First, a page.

• Many of us have hard-and-fast calendar dates before which we would never plant anything but kale or something similarly cold-hardy.
  • But even if your planting day is always Tax Day, April 15, the truth is that sometimes, that last frost of the season waits until after you plant.
  • Early frost will cause your hydrangeas to brown— leaves and flowers both—and those buds that brown won’t ever flower for you.


  • All you can do is make your best effort to shield young plants from a late cold snap. A cold frame is portable, so you can set it over your young hydrangeas the evening of the last frost and protect it.
  • Alternatively, lay a sheet over the plant before you go to bed. That can help trap heat from the ground before it escapes into the open air.
  • As with the issue of too much sun, when you plant, be sure there’s some protection— a windbreak, a hedgerow, or something similar— to help alleviate some of those late-cold-snap temperature plunges.

Also Check: How Often Do You Water Lemongrass Plant

Leaf Spot Fungus

  • Finally, a fungus can turn your plants brown. Leaf spots can come from many sources, but the most common comes from water. More accurately, it comes from errors in watering.
  • Watering in the morning and directing the water to the soil rather than the plant’s leaves are the best ways to ensure any plant can best benefit from watering.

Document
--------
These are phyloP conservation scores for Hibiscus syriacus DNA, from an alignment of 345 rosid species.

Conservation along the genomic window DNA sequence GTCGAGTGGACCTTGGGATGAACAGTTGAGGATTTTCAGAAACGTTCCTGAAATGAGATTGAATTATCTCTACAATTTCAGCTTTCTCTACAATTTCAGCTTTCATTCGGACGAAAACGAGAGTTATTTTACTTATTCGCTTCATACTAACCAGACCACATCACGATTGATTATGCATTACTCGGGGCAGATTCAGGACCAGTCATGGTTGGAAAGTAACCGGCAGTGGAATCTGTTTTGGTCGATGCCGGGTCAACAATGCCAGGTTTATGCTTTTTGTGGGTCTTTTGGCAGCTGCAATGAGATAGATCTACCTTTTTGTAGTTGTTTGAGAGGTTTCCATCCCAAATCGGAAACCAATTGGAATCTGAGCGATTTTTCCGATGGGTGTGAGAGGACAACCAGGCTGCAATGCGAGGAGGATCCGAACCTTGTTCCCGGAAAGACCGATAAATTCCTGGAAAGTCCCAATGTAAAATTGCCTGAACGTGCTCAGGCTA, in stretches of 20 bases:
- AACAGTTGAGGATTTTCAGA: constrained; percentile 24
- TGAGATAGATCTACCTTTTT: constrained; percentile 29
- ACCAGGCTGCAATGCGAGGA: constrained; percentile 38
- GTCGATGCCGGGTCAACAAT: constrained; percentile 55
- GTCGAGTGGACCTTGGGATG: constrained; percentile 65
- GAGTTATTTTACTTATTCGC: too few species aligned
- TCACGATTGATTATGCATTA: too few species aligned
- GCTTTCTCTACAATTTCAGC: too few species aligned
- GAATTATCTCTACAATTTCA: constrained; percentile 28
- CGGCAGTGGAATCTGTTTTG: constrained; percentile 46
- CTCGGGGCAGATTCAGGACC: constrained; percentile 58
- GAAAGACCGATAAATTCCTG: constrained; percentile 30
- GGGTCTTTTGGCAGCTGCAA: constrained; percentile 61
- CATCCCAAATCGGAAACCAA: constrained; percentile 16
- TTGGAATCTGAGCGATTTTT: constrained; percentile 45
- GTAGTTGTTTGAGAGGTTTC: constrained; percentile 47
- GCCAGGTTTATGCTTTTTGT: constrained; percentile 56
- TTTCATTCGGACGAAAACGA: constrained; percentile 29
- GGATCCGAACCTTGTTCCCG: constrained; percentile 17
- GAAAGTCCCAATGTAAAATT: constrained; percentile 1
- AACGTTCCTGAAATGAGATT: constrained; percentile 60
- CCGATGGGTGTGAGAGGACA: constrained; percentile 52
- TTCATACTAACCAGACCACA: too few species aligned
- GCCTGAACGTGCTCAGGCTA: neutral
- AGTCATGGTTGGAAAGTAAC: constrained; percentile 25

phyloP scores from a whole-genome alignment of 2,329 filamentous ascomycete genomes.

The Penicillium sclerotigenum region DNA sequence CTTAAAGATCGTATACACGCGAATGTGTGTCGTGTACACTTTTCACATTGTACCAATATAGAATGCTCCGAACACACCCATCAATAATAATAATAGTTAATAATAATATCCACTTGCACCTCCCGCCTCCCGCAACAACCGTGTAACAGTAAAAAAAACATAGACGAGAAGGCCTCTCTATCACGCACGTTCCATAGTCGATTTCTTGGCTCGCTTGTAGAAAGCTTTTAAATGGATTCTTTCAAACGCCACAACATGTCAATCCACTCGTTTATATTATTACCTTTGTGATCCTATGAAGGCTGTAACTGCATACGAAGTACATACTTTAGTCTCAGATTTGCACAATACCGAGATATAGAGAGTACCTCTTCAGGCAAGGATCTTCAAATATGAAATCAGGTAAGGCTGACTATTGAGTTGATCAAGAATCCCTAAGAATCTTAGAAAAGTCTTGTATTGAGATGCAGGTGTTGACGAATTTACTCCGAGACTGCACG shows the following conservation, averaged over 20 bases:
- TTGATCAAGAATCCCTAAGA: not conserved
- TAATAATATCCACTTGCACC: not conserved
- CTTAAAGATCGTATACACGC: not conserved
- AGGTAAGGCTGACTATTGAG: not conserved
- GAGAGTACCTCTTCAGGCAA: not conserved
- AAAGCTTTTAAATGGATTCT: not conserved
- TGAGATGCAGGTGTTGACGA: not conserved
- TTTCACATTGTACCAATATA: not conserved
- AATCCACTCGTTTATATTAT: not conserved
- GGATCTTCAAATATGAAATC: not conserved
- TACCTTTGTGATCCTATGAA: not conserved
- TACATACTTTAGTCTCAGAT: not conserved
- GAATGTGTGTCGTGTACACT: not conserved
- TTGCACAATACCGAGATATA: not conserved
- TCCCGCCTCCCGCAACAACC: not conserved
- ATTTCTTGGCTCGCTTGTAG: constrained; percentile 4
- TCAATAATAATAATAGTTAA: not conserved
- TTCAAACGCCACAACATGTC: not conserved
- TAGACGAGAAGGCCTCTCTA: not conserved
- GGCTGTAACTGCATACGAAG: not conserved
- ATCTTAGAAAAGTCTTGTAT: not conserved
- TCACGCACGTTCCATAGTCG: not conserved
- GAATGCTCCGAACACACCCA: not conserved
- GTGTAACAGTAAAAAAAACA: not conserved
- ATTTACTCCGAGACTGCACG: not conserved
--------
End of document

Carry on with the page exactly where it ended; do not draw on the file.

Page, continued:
• If you water too late in the day, any water remaining on the plant once night falls will stay there all night and serve as a breeding ground for fungi.
  • When you water the plant’s leaves, flowers, and stalk, you risk allowing sun damage, as the hot, high sun can have its rays refracted by the water drops, which can act as a magnifying glass.
  • We’ve all seen what a magnifying glass can do to a pile of leaves when the sun is high.


Trim any diseased leaves or flowers immediately. If the fungus is bad enough, you might want to look into a fungicide for your hydrangeas. But before and after, though, water correctly, and do it in the morning.

Hydrangea Turning Brown
Hydrangea Turning Brown

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While hydrangeas aren’t the most delicate plants, they’re not precisely neighborhood toughs, either. They need proper care, including:

  • Adequate water
  • Enough space to grow
  • The right amount of fertilizer.

If you find your hydrangea flowers turning brown, you have several avenues to explore in terms of finding the cause, at which point you can address it and get your plant back to being in good health.